## Description

In this project you will be creating an application to maintain a network of towns and the roads connecting them. The application will use Dijkstra’s Shortest Path algorithm to find the shortest distance between any two towns.

**Academic Honesty Policy Reminder** | **Do your own work** – each submitted project will be compared against other submissions from current and previous semesters.

Concepts tested by this assignment |

Implement Graph Interface

Use Graph to maintain a network of Vertices

Implement Shortest Path Algorithm

Classes |

**Data Element – Town (Vertex)**

Create a Town class that holds the name of the town and a list of adjacent towns, and other fields as desired, and the traditional methods (constructors, getters/setters, toString, etc.). It will implement the Comparable interface. This is the class header:

public class Town implements Comparable<Town>

Two towns will be considered the same if their name is the same.

**Data Element ****– Road (Edge)**

Create a class Road that can represent the edges of a Graph of Towns. The class must implement Comparable. The class stores references to the two vertices(Town endpoints), the distance between vertices, and a name, and the traditional methods (constructors, getters/setters, toString, etc.), and a compareTo, which compares two Road objects. Since this is a undirected graph, an edge from A to B is equal to an edge from B to A. This is the class header:

public class Road implements Comparable<Road>

**Data Structure ****– TownGraph, implements GraphInterface**

Create a TownGraph class that implements the GraphInterface given you. For Graph<V,E>, V is the vertex type (a Town), E is the edge type (a Road). You will need to decide how to store the graph, use an adjacent matrix or an adjacency list. This is the class header:

public class TownGraph implements GraphInterface<Town, Road>

Within the Graph interface is a method shortestPath, which finds the shortest path from a given source Town to a destination Town. Since there is a unique shortest path from every vertex to the source, there is a back-pointer to the previous vertex. The method shortestPath calls dijkstraShortestPath which finds the shortest path from the source to every other vertex in the graph. You will be coding the Dijkstra’s Shortest Path algorithm. You will then be able to find the connections between two towns through the roads that connect them.

You may use the adjacency matrix approach found in the text book, or you may use a set of Towns and a set of Roads. The ShortestPath algorithm typically uses a weighted graph which means that the edges have a weight, and this is used to determine the shortest path. For this implementation, each weight will be the distance of the road in miles.

**Data Manager ****– implements TownGraphManagerInterface**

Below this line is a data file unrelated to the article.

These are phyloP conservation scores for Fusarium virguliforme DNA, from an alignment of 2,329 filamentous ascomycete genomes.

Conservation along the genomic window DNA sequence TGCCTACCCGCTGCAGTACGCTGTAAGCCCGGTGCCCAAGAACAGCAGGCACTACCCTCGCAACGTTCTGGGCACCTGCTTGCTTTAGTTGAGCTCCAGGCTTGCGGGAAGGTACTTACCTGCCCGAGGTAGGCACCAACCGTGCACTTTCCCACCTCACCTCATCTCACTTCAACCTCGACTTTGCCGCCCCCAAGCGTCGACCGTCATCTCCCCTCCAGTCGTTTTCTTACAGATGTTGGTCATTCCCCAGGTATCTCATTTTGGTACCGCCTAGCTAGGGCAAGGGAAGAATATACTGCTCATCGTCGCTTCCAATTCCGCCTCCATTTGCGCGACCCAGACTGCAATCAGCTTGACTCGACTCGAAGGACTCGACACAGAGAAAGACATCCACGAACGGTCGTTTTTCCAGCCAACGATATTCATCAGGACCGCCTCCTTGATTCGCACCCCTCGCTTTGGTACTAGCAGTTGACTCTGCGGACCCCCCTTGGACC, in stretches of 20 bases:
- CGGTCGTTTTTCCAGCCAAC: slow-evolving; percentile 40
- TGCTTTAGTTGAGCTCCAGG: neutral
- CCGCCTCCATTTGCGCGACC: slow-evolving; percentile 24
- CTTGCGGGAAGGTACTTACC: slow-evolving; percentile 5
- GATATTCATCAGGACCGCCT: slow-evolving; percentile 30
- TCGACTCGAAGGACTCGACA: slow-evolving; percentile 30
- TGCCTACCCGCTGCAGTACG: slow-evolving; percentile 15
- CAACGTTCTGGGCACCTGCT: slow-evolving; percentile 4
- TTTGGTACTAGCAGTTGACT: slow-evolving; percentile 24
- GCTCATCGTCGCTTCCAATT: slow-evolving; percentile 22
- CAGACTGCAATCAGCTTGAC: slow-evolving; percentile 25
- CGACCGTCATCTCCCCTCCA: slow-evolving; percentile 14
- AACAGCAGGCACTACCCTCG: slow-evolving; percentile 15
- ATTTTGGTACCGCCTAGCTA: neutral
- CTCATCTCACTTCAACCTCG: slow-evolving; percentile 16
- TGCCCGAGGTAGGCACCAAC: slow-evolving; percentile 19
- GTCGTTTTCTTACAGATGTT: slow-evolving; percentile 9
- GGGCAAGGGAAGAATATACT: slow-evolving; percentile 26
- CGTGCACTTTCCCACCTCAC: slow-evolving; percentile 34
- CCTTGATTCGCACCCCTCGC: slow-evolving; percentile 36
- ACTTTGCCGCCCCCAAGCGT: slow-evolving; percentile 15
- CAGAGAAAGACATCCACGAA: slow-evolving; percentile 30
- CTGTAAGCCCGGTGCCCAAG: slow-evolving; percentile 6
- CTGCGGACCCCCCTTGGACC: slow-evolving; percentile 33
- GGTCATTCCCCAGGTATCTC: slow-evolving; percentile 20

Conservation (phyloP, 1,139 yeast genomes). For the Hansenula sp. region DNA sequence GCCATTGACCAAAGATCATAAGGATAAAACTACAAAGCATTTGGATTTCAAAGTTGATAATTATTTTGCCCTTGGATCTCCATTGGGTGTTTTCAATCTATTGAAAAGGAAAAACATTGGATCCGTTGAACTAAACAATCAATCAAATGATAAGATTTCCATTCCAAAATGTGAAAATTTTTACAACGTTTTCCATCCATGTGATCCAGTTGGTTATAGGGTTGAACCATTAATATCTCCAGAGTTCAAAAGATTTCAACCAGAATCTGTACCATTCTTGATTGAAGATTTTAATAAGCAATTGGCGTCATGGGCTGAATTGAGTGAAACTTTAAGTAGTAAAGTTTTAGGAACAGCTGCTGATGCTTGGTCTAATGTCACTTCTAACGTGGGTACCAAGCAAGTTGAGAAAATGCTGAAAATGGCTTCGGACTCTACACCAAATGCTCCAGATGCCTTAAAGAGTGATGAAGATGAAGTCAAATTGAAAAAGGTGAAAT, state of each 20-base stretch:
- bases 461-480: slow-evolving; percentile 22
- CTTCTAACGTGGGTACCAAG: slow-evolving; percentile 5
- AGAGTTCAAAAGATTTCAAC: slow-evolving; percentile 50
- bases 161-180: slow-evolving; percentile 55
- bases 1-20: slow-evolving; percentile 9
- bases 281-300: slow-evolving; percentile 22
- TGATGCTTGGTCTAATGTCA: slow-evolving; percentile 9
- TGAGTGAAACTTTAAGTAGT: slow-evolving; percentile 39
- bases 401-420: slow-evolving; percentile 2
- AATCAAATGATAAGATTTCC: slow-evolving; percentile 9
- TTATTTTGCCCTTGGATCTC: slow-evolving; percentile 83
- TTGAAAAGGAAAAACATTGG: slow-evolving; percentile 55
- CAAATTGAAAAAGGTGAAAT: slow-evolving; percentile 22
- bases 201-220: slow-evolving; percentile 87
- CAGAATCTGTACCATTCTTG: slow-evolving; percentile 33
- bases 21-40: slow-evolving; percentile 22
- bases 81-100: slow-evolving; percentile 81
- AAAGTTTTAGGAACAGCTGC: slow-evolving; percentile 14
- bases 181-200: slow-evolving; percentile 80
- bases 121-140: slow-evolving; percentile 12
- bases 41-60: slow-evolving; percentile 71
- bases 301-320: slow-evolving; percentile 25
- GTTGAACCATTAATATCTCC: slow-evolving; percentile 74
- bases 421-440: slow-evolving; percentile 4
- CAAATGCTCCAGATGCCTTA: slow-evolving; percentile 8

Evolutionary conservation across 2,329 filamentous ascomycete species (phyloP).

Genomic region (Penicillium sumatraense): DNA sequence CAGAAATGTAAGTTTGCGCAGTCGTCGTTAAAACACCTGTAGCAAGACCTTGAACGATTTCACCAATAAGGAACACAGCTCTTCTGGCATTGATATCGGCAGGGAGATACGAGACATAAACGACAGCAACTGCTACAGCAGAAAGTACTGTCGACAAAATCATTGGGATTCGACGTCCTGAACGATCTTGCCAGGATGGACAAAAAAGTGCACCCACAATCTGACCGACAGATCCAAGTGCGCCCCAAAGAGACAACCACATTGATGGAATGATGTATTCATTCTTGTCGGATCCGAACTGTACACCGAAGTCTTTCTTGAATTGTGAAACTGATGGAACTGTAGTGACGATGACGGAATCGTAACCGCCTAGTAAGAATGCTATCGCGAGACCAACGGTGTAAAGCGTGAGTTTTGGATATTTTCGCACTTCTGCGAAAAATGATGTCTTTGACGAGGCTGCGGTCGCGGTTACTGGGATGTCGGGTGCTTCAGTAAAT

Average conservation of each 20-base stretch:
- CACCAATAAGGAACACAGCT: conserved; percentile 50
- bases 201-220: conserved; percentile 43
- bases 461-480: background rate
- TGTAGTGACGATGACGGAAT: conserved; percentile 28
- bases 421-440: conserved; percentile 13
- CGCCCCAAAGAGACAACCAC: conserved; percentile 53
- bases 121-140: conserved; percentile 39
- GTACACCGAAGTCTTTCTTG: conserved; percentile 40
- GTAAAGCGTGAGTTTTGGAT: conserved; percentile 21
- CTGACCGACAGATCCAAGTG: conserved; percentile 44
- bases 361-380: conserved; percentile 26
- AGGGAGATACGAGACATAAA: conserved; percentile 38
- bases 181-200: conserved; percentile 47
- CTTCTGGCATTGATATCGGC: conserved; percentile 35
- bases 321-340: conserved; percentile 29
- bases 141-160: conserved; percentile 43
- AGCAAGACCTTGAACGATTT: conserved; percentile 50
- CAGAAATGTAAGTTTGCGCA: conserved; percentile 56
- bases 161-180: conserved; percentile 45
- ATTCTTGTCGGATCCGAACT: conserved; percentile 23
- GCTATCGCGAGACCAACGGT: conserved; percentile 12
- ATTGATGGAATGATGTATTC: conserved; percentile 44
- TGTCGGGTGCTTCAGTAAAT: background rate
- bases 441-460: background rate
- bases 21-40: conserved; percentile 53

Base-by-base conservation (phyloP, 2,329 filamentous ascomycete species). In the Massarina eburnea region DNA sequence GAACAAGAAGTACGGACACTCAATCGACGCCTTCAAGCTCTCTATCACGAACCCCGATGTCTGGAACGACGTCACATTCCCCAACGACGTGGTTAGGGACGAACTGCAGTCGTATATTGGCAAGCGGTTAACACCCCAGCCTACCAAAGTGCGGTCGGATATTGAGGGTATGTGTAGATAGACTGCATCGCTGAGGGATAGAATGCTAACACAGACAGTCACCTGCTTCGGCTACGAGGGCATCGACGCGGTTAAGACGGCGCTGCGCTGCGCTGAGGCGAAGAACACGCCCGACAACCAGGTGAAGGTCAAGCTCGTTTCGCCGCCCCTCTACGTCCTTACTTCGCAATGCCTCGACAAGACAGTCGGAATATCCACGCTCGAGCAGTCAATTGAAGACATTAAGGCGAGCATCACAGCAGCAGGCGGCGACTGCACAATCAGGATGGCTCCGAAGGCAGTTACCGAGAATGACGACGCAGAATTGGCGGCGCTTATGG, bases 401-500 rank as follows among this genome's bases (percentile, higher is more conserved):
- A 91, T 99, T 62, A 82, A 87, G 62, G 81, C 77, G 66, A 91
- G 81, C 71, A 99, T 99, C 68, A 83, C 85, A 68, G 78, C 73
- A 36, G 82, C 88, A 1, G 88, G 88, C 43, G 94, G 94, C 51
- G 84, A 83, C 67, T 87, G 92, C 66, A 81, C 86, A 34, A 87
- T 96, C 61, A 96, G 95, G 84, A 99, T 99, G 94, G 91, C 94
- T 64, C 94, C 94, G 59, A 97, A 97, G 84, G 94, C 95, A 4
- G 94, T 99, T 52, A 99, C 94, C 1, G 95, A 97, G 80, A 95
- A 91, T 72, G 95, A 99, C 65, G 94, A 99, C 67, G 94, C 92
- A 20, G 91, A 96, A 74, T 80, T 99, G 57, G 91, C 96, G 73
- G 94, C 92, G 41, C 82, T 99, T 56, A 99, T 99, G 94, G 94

Your TownGraphManager will hold an object of your Graph. Implement the TownGraphManagerInterface. There are methods to populate the graph (reading from a text file), add a town (vertices), add a road (edge), list all towns and all roads, and list towns adjacent to a given town.

Your solution will find the shortest path from a start town to a destination town. It will account for the possibility of a disjoint graph (i.e., not all vertices can be reached from all other vertices.)

You may add any methods as needed for your design.

**Exception Classes**

FileNotFoundException – created and thrown when the selected input file is not found.

IOException – created and thrown when user selects an input file that cannot be read (check out the methods of File).

These exceptions exist in the Java API.

**GUI Driver ****(provided for you)**

The GUI has four sections: a Town section where you can add towns, a Road section where you add roads, a Find Connection section, and an administration section. It has a Read File button, which allows the text files provided to be read and populate the graph.

**Testing**

- Your completed implementation must pass the TownGraphManagerTest.java and the GraphTest.java.
- The tests marked GFA (“Good Faith Attempt”) are the minimal testing that must pass in order for your implementation to meet the good faith attempt.
- Create a JUnit Test – TownGraphManager_STUDENT_Test. Test all the methods of the TownGraphManager with a different set of data than the TownGraphManagerTest provided for you.
- Create a JUnit Test – Graph_STUDENT_Test. Test all the methods of the Graph with a different set of data than the GraphTest provided for you.
- Create a Junit Test – Road_STUDENT_Test. Test all the methods of your Road class.
- Create a Junit test – Town_STUDENT_Test. Test all the methods of your Town class.

** **

Assignment Details |

**Populating the Data Structure**

You will be reading from a data file. You are provided with two sample files: MD Towns.txt and US Towns.txt along with two PowerPoint slides showing these graphs.

The Towns.txt files hold the information for the individual Towns and Roads, and is in the following format:

road-name,miles;town-name; town-name

For example:

I-94,282;Chicago;Detroit

Notice that the road-name and miles are separated by a comma, while the road information and the two towns are separated by semi-colons.

After reading these files, you will have an initial set of vertices and edges in your Graph.